Peter Ozsváth, Columbia professor of mathematics, and Zoltán Szabó, of Princeton University, have been awarded the prestigious American Mathematical Society 2007 Oswald Veblen Prize in Geometry.
Granted every three years, the Veblen Prize is one of the field's highest honors for work in geometry or topology, the study of the intrinsic properties of spaces. The prize ceremony took place Jan. 6 at the Joint Mathematics Meetings in New Orleans.
Ozsváth and Szabó were honored for their contributions to 3- and 4-dimensional topology (also known as low-dimensional topology), through a theory they developed called Heegaard Floer homology. This geometric tool is used for studying the properties of low-dimensional spaces. The pioneering mathematicians developed these new techniques in a highly influential series of more than 20 papers in the last five years.
A 3-dimensional space is one on which particles are constrained to move in three degrees of freedom, "such as the space in which we live," Ozsváth explained. A 4-dimensional space is one in which there are four degrees of freedom, such as space and time.
Topologists consider spaces with arbitrarily many dimensions, or degrees of freedom, but ironically, 3- and 4-dimensional spaces have proven to be the most difficult to understand.
"My goal is to understand spaces from a mathematical point-of-view, not just from what we have learned through equations from the field of physics," Ozsváth said, adding, "We want to be able to illustrate the content of the physical theories with concrete geometrical objects."
One very concrete manifestation of 3-dimensional topology is "knot theory," which deals with the easily stated but often deceptively difficult questions about knotted strings in 3-dimensional space. This subject dating to the early 19th century, is a standard benchmark for progress in three-manifold topology.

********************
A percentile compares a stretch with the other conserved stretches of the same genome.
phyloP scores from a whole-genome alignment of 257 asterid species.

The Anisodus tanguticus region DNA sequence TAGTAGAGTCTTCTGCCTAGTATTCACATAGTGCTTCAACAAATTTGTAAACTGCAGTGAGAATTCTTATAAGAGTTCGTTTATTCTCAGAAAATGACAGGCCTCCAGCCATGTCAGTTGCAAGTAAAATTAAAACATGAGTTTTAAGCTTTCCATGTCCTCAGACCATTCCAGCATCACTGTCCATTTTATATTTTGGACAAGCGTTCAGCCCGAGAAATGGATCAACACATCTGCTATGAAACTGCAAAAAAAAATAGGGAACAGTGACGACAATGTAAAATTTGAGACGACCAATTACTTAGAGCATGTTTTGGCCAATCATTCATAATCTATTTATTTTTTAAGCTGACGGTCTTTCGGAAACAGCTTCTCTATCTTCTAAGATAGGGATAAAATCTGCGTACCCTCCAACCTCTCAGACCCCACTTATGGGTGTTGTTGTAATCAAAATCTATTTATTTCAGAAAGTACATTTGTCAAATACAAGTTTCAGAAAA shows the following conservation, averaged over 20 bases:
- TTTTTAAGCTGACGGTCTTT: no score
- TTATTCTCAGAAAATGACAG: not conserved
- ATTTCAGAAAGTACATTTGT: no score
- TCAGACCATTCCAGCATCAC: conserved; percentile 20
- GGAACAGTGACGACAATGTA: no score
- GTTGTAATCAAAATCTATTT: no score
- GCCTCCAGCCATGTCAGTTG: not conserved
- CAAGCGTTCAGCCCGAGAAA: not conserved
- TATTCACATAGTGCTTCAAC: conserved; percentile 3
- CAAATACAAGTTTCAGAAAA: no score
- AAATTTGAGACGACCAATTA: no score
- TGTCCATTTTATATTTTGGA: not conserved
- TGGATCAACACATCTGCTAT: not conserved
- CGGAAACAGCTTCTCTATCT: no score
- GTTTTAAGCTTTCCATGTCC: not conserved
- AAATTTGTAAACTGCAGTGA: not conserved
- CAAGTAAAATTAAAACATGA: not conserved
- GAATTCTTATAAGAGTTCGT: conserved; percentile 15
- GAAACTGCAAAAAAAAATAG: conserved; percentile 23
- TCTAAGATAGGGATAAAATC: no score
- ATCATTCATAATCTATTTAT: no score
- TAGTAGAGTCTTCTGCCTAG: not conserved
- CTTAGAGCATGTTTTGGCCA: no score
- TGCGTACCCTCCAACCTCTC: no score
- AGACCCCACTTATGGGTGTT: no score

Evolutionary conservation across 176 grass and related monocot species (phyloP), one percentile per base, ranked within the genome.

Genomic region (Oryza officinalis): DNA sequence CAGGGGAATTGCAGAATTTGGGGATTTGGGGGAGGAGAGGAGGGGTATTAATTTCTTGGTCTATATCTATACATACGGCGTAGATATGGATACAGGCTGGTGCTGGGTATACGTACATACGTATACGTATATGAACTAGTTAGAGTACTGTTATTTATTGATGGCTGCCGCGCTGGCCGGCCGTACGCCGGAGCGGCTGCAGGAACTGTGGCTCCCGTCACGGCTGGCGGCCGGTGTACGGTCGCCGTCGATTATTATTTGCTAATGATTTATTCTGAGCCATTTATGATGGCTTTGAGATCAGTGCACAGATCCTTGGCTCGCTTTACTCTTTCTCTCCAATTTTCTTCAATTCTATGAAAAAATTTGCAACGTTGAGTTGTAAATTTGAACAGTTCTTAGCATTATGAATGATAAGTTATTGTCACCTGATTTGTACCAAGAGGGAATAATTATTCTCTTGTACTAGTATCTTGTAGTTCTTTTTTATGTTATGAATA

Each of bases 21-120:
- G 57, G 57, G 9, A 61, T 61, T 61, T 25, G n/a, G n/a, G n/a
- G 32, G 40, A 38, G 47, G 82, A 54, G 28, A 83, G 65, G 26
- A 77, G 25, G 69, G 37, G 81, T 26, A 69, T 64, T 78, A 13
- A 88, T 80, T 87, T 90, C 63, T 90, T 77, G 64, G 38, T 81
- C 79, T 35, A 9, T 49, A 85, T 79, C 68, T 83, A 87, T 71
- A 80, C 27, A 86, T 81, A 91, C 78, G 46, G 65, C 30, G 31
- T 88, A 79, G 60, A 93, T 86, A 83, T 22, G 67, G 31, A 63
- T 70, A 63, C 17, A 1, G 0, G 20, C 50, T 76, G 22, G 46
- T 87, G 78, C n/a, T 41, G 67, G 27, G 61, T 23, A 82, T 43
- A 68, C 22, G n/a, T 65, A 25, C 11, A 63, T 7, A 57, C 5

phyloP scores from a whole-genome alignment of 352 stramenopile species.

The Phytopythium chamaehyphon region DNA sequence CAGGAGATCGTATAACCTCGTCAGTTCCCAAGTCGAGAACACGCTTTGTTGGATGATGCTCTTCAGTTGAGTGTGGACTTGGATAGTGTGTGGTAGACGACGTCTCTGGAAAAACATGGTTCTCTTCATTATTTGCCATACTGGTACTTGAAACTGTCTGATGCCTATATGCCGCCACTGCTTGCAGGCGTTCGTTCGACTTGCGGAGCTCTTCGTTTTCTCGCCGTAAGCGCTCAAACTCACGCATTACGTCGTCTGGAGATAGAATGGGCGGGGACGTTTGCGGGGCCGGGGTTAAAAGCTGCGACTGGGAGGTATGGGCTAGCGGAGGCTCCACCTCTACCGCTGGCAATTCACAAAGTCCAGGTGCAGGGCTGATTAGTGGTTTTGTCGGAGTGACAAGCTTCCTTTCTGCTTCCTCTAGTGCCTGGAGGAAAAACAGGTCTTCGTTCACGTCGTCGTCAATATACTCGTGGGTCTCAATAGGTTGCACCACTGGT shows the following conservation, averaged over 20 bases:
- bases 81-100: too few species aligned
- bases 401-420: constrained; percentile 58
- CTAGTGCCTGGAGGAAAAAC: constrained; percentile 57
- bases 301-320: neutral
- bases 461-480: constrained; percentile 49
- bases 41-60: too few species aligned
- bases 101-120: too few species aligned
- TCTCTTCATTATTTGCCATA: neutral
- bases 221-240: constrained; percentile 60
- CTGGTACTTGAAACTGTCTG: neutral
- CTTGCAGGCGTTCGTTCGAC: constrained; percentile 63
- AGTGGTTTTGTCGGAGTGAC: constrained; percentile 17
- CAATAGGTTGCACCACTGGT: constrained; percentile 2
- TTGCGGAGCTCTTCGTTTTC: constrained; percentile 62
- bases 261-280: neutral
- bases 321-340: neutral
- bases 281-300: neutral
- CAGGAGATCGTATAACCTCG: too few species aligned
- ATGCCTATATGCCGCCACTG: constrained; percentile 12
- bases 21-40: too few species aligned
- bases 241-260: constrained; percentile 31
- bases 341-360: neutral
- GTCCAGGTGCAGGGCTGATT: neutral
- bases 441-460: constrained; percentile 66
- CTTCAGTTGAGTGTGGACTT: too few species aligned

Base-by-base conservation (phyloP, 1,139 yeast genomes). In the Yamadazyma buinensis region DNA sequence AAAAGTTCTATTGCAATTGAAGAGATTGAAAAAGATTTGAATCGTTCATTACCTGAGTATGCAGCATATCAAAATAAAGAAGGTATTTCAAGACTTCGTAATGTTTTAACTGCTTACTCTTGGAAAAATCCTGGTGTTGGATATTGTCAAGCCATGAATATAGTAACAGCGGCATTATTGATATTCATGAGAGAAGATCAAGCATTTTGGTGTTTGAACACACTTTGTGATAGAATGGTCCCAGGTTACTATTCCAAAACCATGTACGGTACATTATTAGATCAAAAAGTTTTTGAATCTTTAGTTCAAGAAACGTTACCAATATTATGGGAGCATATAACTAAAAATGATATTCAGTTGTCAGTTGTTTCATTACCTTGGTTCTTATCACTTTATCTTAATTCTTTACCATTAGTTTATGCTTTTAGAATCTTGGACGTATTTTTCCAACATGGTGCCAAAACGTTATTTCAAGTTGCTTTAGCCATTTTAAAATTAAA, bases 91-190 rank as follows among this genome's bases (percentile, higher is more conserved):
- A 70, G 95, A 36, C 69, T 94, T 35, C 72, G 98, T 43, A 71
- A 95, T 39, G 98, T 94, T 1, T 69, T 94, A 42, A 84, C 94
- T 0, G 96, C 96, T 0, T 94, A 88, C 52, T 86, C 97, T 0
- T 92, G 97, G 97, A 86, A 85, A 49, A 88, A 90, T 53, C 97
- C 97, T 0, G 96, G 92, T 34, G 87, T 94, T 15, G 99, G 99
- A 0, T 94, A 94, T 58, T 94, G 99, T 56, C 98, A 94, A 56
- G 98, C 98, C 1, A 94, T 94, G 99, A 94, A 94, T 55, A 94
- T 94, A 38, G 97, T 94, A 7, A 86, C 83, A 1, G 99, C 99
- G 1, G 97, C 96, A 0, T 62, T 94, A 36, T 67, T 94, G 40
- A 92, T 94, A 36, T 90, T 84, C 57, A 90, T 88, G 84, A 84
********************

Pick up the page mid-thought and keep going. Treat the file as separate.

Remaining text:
"One can envision Knot 8-10 (pictured) being unknotted after two unknotting operations," Ozsváth said, "and it seemed quite plausible that it could not be unknotted in only one. But the techniques available before Heegaard Floer homology were unable to demonstrate this point." As a byproduct of their general theory, Ozsváth and Szabó showed that the knot cannot be unknotted in one step, in a paper from 2003.
New findings in knot theory are already starting to find their way into mainstream science. For example, techniques from this subject are used in biology, where scientists continue to try to unravel the structure of DNA, which, in order to fit inside a small amount of space, is knotted.
"Mathematics is a is a vibrant and active field, driven by pure curiosity, and constrained only by intellectual rigor," Ozsváth said. "Practical applications of a given subject often appear long after the discoveries are made, but nonetheless often prove to be very fruitful."
Another pair of mathematical collaborators, Peter Kronheimer of Harvard University and Tomasz Mrowka of the Massachusetts Institute of Technology, also received the 2007 Veblen honor "for their joint contributions to both 3- and 4-dimensional topology through the development of deep analytical techniques and applications," according to the prize citation.
Peter Ozsvath, at the Department of Mathematics